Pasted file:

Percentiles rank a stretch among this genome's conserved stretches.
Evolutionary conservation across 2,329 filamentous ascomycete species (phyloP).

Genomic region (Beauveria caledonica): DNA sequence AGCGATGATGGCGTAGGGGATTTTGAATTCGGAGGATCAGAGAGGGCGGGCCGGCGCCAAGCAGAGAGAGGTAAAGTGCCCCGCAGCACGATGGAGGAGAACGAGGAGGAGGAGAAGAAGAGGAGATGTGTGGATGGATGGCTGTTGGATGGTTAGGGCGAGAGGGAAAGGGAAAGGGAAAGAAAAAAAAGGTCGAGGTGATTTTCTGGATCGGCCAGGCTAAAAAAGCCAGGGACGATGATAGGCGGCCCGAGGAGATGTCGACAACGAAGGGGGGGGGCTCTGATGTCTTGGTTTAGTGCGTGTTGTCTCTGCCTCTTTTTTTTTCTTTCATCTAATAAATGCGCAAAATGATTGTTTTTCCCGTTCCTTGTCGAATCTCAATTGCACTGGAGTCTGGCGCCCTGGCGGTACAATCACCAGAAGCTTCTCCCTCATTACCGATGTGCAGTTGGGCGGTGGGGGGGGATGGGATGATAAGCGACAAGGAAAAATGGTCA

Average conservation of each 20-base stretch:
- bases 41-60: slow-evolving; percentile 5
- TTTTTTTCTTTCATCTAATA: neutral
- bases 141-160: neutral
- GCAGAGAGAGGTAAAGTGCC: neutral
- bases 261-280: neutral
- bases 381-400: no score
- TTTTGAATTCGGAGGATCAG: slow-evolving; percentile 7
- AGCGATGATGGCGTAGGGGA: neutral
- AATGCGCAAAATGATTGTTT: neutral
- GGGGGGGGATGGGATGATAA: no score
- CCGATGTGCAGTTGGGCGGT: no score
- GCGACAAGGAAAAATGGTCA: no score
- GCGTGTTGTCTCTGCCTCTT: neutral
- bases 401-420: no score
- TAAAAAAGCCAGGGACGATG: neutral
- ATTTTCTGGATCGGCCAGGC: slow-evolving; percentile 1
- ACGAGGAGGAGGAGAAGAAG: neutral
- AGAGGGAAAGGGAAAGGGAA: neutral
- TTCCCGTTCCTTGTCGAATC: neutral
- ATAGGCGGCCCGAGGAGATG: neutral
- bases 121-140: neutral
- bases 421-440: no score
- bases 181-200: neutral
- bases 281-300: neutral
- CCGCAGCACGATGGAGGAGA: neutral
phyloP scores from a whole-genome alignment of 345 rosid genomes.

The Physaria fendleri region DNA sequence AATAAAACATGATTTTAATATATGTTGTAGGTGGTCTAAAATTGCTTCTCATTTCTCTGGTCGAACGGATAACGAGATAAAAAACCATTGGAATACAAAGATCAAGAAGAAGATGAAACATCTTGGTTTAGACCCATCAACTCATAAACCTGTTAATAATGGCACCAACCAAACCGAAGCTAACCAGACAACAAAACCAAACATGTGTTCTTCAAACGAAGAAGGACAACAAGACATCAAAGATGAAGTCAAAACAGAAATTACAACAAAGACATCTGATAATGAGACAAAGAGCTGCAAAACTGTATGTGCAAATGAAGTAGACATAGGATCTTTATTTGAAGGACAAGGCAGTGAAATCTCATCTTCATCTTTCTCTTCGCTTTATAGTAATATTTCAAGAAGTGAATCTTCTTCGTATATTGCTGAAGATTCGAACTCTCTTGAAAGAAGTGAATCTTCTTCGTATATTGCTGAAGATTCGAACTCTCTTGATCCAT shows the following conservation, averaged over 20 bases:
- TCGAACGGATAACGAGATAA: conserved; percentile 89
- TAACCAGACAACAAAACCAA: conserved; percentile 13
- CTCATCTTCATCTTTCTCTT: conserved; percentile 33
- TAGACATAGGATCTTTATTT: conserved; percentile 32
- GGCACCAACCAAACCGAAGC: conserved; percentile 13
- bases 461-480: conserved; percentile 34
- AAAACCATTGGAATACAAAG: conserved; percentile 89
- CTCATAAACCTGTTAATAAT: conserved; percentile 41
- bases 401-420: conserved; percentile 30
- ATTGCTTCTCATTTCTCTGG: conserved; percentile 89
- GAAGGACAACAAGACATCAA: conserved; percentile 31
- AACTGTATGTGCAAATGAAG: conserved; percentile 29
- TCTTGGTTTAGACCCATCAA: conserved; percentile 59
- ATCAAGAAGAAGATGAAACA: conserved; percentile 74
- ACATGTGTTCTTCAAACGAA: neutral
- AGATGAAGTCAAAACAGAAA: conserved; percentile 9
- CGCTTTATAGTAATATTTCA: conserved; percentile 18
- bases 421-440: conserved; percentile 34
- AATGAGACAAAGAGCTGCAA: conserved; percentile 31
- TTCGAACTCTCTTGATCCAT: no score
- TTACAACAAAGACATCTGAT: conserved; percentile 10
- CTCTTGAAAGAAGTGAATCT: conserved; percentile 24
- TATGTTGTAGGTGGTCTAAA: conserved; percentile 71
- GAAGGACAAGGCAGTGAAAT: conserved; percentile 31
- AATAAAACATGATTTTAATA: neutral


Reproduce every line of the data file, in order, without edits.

Percentiles rank a stretch among this genome's conserved stretches.
Evolutionary conservation across 2,329 filamentous ascomycete species (phyloP).

Genomic region (Beauveria caledonica): DNA sequence AGCGATGATGGCGTAGGGGATTTTGAATTCGGAGGATCAGAGAGGGCGGGCCGGCGCCAAGCAGAGAGAGGTAAAGTGCCCCGCAGCACGATGGAGGAGAACGAGGAGGAGGAGAAGAAGAGGAGATGTGTGGATGGATGGCTGTTGGATGGTTAGGGCGAGAGGGAAAGGGAAAGGGAAAGAAAAAAAAGGTCGAGGTGATTTTCTGGATCGGCCAGGCTAAAAAAGCCAGGGACGATGATAGGCGGCCCGAGGAGATGTCGACAACGAAGGGGGGGGGCTCTGATGTCTTGGTTTAGTGCGTGTTGTCTCTGCCTCTTTTTTTTTCTTTCATCTAATAAATGCGCAAAATGATTGTTTTTCCCGTTCCTTGTCGAATCTCAATTGCACTGGAGTCTGGCGCCCTGGCGGTACAATCACCAGAAGCTTCTCCCTCATTACCGATGTGCAGTTGGGCGGTGGGGGGGGATGGGATGATAAGCGACAAGGAAAAATGGTCA

Average conservation of each 20-base stretch:
- bases 41-60: slow-evolving; percentile 5
- TTTTTTTCTTTCATCTAATA: neutral
- bases 141-160: neutral
- GCAGAGAGAGGTAAAGTGCC: neutral
- bases 261-280: neutral
- bases 381-400: no score
- TTTTGAATTCGGAGGATCAG: slow-evolving; percentile 7
- AGCGATGATGGCGTAGGGGA: neutral
- AATGCGCAAAATGATTGTTT: neutral
- GGGGGGGGATGGGATGATAA: no score
- CCGATGTGCAGTTGGGCGGT: no score
- GCGACAAGGAAAAATGGTCA: no score
- GCGTGTTGTCTCTGCCTCTT: neutral
- bases 401-420: no score
- TAAAAAAGCCAGGGACGATG: neutral
- ATTTTCTGGATCGGCCAGGC: slow-evolving; percentile 1
- ACGAGGAGGAGGAGAAGAAG: neutral
- AGAGGGAAAGGGAAAGGGAA: neutral
- TTCCCGTTCCTTGTCGAATC: neutral
- ATAGGCGGCCCGAGGAGATG: neutral
- bases 121-140: neutral
- bases 421-440: no score
- bases 181-200: neutral
- bases 281-300: neutral
- CCGCAGCACGATGGAGGAGA: neutral
phyloP scores from a whole-genome alignment of 345 rosid genomes.

The Physaria fendleri region DNA sequence AATAAAACATGATTTTAATATATGTTGTAGGTGGTCTAAAATTGCTTCTCATTTCTCTGGTCGAACGGATAACGAGATAAAAAACCATTGGAATACAAAGATCAAGAAGAAGATGAAACATCTTGGTTTAGACCCATCAACTCATAAACCTGTTAATAATGGCACCAACCAAACCGAAGCTAACCAGACAACAAAACCAAACATGTGTTCTTCAAACGAAGAAGGACAACAAGACATCAAAGATGAAGTCAAAACAGAAATTACAACAAAGACATCTGATAATGAGACAAAGAGCTGCAAAACTGTATGTGCAAATGAAGTAGACATAGGATCTTTATTTGAAGGACAAGGCAGTGAAATCTCATCTTCATCTTTCTCTTCGCTTTATAGTAATATTTCAAGAAGTGAATCTTCTTCGTATATTGCTGAAGATTCGAACTCTCTTGAAAGAAGTGAATCTTCTTCGTATATTGCTGAAGATTCGAACTCTCTTGATCCAT shows the following conservation, averaged over 20 bases:
- TCGAACGGATAACGAGATAA: conserved; percentile 89
- TAACCAGACAACAAAACCAA: conserved; percentile 13
- CTCATCTTCATCTTTCTCTT: conserved; percentile 33
- TAGACATAGGATCTTTATTT: conserved; percentile 32
- GGCACCAACCAAACCGAAGC: conserved; percentile 13
- bases 461-480: conserved; percentile 34
- AAAACCATTGGAATACAAAG: conserved; percentile 89
- CTCATAAACCTGTTAATAAT: conserved; percentile 41
- bases 401-420: conserved; percentile 30
- ATTGCTTCTCATTTCTCTGG: conserved; percentile 89
- GAAGGACAACAAGACATCAA: conserved; percentile 31
- AACTGTATGTGCAAATGAAG: conserved; percentile 29
- TCTTGGTTTAGACCCATCAA: conserved; percentile 59
- ATCAAGAAGAAGATGAAACA: conserved; percentile 74
- ACATGTGTTCTTCAAACGAA: neutral
- AGATGAAGTCAAAACAGAAA: conserved; percentile 9
- CGCTTTATAGTAATATTTCA: conserved; percentile 18
- bases 421-440: conserved; percentile 34
- AATGAGACAAAGAGCTGCAA: conserved; percentile 31
- TTCGAACTCTCTTGATCCAT: no score
- TTACAACAAAGACATCTGAT: conserved; percentile 10
- CTCTTGAAAGAAGTGAATCT: conserved; percentile 24
- TATGTTGTAGGTGGTCTAAA: conserved; percentile 71
- GAAGGACAAGGCAGTGAAAT: conserved; percentile 31
- AATAAAACATGATTTTAATA: neutral